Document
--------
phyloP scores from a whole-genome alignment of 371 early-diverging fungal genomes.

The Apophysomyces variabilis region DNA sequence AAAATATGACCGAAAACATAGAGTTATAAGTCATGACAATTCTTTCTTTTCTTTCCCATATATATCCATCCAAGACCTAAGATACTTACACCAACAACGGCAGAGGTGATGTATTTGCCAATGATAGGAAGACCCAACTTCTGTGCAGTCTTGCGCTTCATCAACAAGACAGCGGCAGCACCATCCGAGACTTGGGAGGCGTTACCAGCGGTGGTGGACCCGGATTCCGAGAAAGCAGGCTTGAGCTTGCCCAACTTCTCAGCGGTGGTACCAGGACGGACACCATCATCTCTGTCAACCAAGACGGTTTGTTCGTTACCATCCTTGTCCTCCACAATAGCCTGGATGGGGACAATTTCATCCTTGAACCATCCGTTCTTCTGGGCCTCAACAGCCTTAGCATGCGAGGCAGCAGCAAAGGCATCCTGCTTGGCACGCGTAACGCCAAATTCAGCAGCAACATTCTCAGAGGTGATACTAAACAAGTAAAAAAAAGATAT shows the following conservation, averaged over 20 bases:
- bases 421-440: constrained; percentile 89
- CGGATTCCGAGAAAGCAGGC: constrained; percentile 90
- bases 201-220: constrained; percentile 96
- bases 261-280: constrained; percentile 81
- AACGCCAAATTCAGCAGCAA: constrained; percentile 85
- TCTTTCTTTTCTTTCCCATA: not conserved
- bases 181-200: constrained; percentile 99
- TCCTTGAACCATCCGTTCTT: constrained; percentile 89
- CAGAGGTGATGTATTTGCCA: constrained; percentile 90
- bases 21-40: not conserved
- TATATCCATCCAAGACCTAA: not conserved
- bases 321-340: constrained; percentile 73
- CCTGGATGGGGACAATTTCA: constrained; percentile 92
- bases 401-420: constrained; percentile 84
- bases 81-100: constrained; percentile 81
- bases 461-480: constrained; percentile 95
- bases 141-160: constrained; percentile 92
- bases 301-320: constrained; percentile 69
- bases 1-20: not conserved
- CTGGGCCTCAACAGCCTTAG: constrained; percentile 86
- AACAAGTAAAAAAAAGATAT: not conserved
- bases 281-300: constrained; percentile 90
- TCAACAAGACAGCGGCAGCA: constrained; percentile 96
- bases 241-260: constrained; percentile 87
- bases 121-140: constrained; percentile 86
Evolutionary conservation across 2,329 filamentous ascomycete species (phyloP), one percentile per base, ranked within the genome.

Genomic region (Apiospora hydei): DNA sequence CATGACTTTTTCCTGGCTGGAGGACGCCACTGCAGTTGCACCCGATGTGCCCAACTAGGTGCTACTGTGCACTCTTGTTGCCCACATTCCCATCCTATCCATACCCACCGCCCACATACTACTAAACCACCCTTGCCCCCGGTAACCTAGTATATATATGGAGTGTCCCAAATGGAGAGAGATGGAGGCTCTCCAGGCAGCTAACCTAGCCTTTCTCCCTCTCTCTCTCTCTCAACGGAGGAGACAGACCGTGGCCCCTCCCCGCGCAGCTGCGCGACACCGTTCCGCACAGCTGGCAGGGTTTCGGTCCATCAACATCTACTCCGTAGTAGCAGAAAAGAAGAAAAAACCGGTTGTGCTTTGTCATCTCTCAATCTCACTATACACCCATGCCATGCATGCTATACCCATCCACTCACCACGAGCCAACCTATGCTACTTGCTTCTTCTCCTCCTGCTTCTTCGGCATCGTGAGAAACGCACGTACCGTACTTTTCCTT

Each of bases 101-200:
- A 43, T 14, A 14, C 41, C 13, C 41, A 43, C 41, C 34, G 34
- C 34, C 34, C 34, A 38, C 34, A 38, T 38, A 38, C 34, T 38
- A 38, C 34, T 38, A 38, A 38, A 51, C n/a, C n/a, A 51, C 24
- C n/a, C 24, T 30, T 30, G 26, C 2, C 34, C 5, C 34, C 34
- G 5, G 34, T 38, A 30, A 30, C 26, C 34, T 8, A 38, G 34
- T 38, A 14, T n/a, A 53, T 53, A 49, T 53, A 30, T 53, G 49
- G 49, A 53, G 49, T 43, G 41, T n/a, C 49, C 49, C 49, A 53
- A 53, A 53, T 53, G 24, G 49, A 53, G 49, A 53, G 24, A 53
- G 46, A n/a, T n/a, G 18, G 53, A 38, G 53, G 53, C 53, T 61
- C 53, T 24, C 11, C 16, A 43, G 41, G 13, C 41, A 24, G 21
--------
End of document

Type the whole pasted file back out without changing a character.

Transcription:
phyloP scores from a whole-genome alignment of 371 early-diverging fungal genomes.

The Apophysomyces variabilis region DNA sequence AAAATATGACCGAAAACATAGAGTTATAAGTCATGACAATTCTTTCTTTTCTTTCCCATATATATCCATCCAAGACCTAAGATACTTACACCAACAACGGCAGAGGTGATGTATTTGCCAATGATAGGAAGACCCAACTTCTGTGCAGTCTTGCGCTTCATCAACAAGACAGCGGCAGCACCATCCGAGACTTGGGAGGCGTTACCAGCGGTGGTGGACCCGGATTCCGAGAAAGCAGGCTTGAGCTTGCCCAACTTCTCAGCGGTGGTACCAGGACGGACACCATCATCTCTGTCAACCAAGACGGTTTGTTCGTTACCATCCTTGTCCTCCACAATAGCCTGGATGGGGACAATTTCATCCTTGAACCATCCGTTCTTCTGGGCCTCAACAGCCTTAGCATGCGAGGCAGCAGCAAAGGCATCCTGCTTGGCACGCGTAACGCCAAATTCAGCAGCAACATTCTCAGAGGTGATACTAAACAAGTAAAAAAAAGATAT shows the following conservation, averaged over 20 bases:
- bases 421-440: constrained; percentile 89
- CGGATTCCGAGAAAGCAGGC: constrained; percentile 90
- bases 201-220: constrained; percentile 96
- bases 261-280: constrained; percentile 81
- AACGCCAAATTCAGCAGCAA: constrained; percentile 85
- TCTTTCTTTTCTTTCCCATA: not conserved
- bases 181-200: constrained; percentile 99
- TCCTTGAACCATCCGTTCTT: constrained; percentile 89
- CAGAGGTGATGTATTTGCCA: constrained; percentile 90
- bases 21-40: not conserved
- TATATCCATCCAAGACCTAA: not conserved
- bases 321-340: constrained; percentile 73
- CCTGGATGGGGACAATTTCA: constrained; percentile 92
- bases 401-420: constrained; percentile 84
- bases 81-100: constrained; percentile 81
- bases 461-480: constrained; percentile 95
- bases 141-160: constrained; percentile 92
- bases 301-320: constrained; percentile 69
- bases 1-20: not conserved
- CTGGGCCTCAACAGCCTTAG: constrained; percentile 86
- AACAAGTAAAAAAAAGATAT: not conserved
- bases 281-300: constrained; percentile 90
- TCAACAAGACAGCGGCAGCA: constrained; percentile 96
- bases 241-260: constrained; percentile 87
- bases 121-140: constrained; percentile 86
Evolutionary conservation across 2,329 filamentous ascomycete species (phyloP), one percentile per base, ranked within the genome.

Genomic region (Apiospora hydei): DNA sequence CATGACTTTTTCCTGGCTGGAGGACGCCACTGCAGTTGCACCCGATGTGCCCAACTAGGTGCTACTGTGCACTCTTGTTGCCCACATTCCCATCCTATCCATACCCACCGCCCACATACTACTAAACCACCCTTGCCCCCGGTAACCTAGTATATATATGGAGTGTCCCAAATGGAGAGAGATGGAGGCTCTCCAGGCAGCTAACCTAGCCTTTCTCCCTCTCTCTCTCTCTCAACGGAGGAGACAGACCGTGGCCCCTCCCCGCGCAGCTGCGCGACACCGTTCCGCACAGCTGGCAGGGTTTCGGTCCATCAACATCTACTCCGTAGTAGCAGAAAAGAAGAAAAAACCGGTTGTGCTTTGTCATCTCTCAATCTCACTATACACCCATGCCATGCATGCTATACCCATCCACTCACCACGAGCCAACCTATGCTACTTGCTTCTTCTCCTCCTGCTTCTTCGGCATCGTGAGAAACGCACGTACCGTACTTTTCCTT

Each of bases 101-200:
- A 43, T 14, A 14, C 41, C 13, C 41, A 43, C 41, C 34, G 34
- C 34, C 34, C 34, A 38, C 34, A 38, T 38, A 38, C 34, T 38
- A 38, C 34, T 38, A 38, A 38, A 51, C n/a, C n/a, A 51, C 24
- C n/a, C 24, T 30, T 30, G 26, C 2, C 34, C 5, C 34, C 34
- G 5, G 34, T 38, A 30, A 30, C 26, C 34, T 8, A 38, G 34
- T 38, A 14, T n/a, A 53, T 53, A 49, T 53, A 30, T 53, G 49
- G 49, A 53, G 49, T 43, G 41, T n/a, C 49, C 49, C 49, A 53
- A 53, A 53, T 53, G 24, G 49, A 53, G 49, A 53, G 24, A 53
- G 46, A n/a, T n/a, G 18, G 53, A 38, G 53, G 53, C 53, T 61
- C 53, T 24, C 11, C 16, A 43, G 41, G 13, C 41, A 24, G 21